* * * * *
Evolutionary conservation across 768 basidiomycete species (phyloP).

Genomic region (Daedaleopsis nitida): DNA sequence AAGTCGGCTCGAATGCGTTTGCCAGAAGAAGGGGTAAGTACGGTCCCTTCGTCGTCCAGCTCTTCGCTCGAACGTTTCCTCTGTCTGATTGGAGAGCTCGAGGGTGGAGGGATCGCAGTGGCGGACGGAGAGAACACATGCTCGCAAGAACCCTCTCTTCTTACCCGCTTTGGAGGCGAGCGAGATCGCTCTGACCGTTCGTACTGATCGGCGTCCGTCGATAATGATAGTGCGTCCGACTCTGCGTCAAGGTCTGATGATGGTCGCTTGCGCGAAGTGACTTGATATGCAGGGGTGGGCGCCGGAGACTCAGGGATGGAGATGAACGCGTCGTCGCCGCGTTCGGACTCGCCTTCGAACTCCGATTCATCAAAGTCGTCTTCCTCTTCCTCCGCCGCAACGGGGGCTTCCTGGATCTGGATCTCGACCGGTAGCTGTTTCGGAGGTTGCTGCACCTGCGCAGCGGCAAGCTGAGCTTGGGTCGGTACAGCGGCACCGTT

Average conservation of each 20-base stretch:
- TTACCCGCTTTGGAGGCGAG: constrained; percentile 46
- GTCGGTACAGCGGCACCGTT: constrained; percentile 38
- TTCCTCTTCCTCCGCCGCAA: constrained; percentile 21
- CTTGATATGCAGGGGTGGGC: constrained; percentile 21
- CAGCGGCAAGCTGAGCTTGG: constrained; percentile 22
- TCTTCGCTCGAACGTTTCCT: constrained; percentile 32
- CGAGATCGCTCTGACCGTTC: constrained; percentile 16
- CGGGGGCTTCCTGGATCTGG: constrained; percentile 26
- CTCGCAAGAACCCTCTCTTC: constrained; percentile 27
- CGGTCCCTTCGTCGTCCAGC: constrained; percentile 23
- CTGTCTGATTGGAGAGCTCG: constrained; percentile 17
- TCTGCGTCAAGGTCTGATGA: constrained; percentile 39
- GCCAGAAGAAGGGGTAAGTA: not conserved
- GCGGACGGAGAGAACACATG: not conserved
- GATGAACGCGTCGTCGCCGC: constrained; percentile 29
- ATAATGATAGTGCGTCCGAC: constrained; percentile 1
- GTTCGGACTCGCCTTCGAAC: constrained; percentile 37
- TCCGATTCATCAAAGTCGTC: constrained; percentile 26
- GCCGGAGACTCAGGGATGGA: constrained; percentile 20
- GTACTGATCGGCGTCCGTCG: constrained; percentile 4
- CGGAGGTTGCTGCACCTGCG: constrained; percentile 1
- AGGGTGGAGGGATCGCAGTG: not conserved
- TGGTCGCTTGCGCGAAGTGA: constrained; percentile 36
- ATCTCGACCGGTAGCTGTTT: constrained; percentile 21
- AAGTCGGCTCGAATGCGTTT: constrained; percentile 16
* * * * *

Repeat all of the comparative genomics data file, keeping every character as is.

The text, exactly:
Evolutionary conservation across 768 basidiomycete species (phyloP).

Genomic region (Daedaleopsis nitida): DNA sequence AAGTCGGCTCGAATGCGTTTGCCAGAAGAAGGGGTAAGTACGGTCCCTTCGTCGTCCAGCTCTTCGCTCGAACGTTTCCTCTGTCTGATTGGAGAGCTCGAGGGTGGAGGGATCGCAGTGGCGGACGGAGAGAACACATGCTCGCAAGAACCCTCTCTTCTTACCCGCTTTGGAGGCGAGCGAGATCGCTCTGACCGTTCGTACTGATCGGCGTCCGTCGATAATGATAGTGCGTCCGACTCTGCGTCAAGGTCTGATGATGGTCGCTTGCGCGAAGTGACTTGATATGCAGGGGTGGGCGCCGGAGACTCAGGGATGGAGATGAACGCGTCGTCGCCGCGTTCGGACTCGCCTTCGAACTCCGATTCATCAAAGTCGTCTTCCTCTTCCTCCGCCGCAACGGGGGCTTCCTGGATCTGGATCTCGACCGGTAGCTGTTTCGGAGGTTGCTGCACCTGCGCAGCGGCAAGCTGAGCTTGGGTCGGTACAGCGGCACCGTT

Average conservation of each 20-base stretch:
- TTACCCGCTTTGGAGGCGAG: constrained; percentile 46
- GTCGGTACAGCGGCACCGTT: constrained; percentile 38
- TTCCTCTTCCTCCGCCGCAA: constrained; percentile 21
- CTTGATATGCAGGGGTGGGC: constrained; percentile 21
- CAGCGGCAAGCTGAGCTTGG: constrained; percentile 22
- TCTTCGCTCGAACGTTTCCT: constrained; percentile 32
- CGAGATCGCTCTGACCGTTC: constrained; percentile 16
- CGGGGGCTTCCTGGATCTGG: constrained; percentile 26
- CTCGCAAGAACCCTCTCTTC: constrained; percentile 27
- CGGTCCCTTCGTCGTCCAGC: constrained; percentile 23
- CTGTCTGATTGGAGAGCTCG: constrained; percentile 17
- TCTGCGTCAAGGTCTGATGA: constrained; percentile 39
- GCCAGAAGAAGGGGTAAGTA: not conserved
- GCGGACGGAGAGAACACATG: not conserved
- GATGAACGCGTCGTCGCCGC: constrained; percentile 29
- ATAATGATAGTGCGTCCGAC: constrained; percentile 1
- GTTCGGACTCGCCTTCGAAC: constrained; percentile 37
- TCCGATTCATCAAAGTCGTC: constrained; percentile 26
- GCCGGAGACTCAGGGATGGA: constrained; percentile 20
- GTACTGATCGGCGTCCGTCG: constrained; percentile 4
- CGGAGGTTGCTGCACCTGCG: constrained; percentile 1
- AGGGTGGAGGGATCGCAGTG: not conserved
- TGGTCGCTTGCGCGAAGTGA: constrained; percentile 36
- ATCTCGACCGGTAGCTGTTT: constrained; percentile 21
- AAGTCGGCTCGAATGCGTTT: constrained; percentile 16